Brexit poses multiple challenges to supply chain management. These challenges include changes to customs and tariffs, legal implications regarding contracts and intellectual property, lead times, and contractual incentives.
Firms that plan ahead with a variety of scenarios in mind stand the best chance of gaining first mover advantages as the new supply chains are put into place in the next six months.
This post is based on the Supply Chain Digital article, How can businesses prepare their supply chains for Brexit?, by Marcus Lawrence, October 11, 2018. Image source: Shutterstock / worradirek.
1. How can firms subjected to Brexit in the United Kingdom maintain short lead times for imported inventory?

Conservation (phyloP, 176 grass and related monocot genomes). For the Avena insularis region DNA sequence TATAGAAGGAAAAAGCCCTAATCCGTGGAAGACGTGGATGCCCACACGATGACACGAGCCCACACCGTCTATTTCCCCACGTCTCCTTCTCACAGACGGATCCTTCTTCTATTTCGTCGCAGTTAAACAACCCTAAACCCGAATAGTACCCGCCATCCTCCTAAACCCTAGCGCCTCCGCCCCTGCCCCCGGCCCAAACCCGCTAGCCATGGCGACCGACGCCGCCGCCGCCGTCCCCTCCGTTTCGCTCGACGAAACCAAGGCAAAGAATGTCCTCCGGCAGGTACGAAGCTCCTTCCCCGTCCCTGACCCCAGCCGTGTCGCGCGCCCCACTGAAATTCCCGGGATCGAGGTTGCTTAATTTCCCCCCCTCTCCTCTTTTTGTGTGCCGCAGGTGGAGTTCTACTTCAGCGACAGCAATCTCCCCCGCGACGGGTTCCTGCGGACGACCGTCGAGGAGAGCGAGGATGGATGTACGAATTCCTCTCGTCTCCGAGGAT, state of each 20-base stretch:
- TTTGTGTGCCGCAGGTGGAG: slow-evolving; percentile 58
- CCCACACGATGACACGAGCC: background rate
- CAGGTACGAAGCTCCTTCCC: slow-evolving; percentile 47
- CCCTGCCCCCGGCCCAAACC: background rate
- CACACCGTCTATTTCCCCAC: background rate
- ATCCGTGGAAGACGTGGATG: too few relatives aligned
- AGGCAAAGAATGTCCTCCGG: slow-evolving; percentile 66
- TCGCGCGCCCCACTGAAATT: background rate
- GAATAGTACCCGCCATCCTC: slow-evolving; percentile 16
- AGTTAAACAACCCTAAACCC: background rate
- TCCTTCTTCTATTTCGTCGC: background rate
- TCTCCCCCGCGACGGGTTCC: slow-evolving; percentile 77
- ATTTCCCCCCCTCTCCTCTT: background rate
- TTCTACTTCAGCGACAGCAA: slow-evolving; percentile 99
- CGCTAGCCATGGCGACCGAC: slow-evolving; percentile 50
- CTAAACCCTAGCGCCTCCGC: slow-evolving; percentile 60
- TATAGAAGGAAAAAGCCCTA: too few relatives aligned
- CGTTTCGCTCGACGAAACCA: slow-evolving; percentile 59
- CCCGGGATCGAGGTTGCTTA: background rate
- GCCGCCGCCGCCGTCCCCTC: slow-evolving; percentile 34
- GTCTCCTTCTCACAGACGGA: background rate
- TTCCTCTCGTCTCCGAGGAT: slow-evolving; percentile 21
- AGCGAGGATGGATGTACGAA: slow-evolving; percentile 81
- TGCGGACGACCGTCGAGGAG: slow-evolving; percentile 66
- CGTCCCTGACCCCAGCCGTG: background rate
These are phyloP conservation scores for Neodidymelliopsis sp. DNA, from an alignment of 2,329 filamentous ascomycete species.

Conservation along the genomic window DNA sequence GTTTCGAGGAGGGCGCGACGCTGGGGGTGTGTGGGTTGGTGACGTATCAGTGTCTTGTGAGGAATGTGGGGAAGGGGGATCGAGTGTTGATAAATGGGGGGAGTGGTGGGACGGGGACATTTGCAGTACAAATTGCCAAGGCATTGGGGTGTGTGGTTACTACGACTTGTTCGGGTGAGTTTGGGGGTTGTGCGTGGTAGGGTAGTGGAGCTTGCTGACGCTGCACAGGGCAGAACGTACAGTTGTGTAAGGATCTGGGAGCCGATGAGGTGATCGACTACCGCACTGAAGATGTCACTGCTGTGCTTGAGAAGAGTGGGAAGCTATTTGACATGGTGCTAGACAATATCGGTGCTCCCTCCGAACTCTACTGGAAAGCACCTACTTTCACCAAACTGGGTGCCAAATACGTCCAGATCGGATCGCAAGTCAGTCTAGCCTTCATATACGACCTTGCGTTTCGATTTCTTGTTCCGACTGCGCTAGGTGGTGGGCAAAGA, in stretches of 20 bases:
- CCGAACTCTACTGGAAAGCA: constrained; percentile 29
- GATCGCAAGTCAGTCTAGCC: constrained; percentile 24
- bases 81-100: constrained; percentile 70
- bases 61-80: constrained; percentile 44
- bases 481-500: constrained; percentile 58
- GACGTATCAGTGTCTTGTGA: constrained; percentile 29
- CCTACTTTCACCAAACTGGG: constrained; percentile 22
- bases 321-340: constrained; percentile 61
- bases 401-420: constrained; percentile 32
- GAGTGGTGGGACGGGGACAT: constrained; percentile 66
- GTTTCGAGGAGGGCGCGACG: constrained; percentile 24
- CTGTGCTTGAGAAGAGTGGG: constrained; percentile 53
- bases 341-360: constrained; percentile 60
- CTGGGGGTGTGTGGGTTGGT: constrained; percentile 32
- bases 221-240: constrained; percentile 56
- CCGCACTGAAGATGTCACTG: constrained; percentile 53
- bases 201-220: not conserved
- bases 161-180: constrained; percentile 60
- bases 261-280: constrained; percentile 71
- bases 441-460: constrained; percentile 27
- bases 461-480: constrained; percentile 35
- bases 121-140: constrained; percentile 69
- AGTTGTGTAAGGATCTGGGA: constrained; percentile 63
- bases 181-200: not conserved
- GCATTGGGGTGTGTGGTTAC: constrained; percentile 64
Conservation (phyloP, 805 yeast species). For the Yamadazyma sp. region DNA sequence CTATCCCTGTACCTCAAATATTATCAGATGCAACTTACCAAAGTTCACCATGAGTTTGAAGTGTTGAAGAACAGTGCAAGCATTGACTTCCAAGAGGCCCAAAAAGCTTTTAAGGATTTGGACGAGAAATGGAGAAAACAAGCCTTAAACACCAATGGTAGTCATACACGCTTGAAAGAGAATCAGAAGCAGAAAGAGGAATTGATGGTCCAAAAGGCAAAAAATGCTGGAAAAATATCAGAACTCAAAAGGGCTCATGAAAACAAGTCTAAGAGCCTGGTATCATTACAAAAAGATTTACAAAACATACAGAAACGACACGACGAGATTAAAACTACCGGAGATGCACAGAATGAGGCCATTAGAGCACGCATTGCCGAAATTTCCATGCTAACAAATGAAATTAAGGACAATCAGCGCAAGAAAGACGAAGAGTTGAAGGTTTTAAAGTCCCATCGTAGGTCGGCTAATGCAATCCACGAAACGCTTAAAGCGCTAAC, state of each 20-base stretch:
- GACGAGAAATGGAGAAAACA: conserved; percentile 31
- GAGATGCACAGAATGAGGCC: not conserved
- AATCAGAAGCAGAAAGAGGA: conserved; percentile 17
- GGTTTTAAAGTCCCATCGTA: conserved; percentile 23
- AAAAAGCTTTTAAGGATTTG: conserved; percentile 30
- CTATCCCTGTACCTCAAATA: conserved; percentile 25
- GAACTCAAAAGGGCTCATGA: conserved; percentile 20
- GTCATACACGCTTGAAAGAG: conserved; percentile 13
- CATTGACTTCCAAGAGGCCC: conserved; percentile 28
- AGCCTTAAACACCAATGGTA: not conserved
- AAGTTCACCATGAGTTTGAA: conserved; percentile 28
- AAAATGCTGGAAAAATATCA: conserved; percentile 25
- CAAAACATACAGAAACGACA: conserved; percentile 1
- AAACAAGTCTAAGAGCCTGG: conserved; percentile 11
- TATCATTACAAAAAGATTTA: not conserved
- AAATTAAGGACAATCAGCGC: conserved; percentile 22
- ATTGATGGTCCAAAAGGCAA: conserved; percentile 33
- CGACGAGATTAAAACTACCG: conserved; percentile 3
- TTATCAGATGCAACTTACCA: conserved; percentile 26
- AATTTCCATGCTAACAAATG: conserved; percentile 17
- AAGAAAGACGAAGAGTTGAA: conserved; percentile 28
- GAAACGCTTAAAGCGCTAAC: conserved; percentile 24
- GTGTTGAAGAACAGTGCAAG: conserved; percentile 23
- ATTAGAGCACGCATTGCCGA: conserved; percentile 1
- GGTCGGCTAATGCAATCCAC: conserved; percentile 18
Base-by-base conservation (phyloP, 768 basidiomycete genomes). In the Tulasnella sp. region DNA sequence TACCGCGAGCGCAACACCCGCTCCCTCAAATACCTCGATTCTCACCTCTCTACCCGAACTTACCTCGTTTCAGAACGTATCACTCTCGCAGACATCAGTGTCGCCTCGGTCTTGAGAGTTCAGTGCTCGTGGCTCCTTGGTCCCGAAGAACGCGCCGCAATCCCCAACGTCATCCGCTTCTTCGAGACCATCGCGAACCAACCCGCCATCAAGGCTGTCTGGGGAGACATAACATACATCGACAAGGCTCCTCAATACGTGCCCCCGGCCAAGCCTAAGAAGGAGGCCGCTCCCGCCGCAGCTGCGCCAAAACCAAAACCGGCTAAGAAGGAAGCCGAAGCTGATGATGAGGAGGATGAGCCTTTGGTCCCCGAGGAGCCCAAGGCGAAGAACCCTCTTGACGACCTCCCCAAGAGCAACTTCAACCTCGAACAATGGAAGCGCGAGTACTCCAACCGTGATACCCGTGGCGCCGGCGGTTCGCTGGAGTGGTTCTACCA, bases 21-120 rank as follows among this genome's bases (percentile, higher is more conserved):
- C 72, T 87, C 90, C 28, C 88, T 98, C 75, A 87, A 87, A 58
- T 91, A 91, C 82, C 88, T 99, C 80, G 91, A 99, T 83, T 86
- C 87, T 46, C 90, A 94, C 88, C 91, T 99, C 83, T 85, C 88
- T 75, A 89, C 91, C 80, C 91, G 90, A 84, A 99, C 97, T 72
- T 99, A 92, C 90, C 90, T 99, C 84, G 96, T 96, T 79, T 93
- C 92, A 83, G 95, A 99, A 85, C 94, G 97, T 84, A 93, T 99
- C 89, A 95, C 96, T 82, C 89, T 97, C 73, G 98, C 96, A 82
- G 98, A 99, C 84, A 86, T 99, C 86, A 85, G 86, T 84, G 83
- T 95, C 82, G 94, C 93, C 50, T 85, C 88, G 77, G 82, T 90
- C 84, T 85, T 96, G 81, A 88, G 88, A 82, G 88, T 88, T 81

Guidance: Students should search the internet for articles about Brexit and the potential issues with imports/exports. Students could then brainstorm in a class discussion about ways to maintain short lead times. The discussion may include the idea of maintaining larger inventories in the UK or EU to overcome the delays caused by Brexit.
1. Will an efficient or a responsive supply chain potentially be impacted the worst in Brexit? Why?
Guidance: Review responsive and efficient supply chains. Students should have a challenge to defend their point of view. Efficient supply chains will incur higher costs potentially under Brexit while responsive supply chains will likely suffer from slower lead times. The instructor could then ask the students “which supply chain is most likely to resume at pre-Brexit performance levels first, and how?”.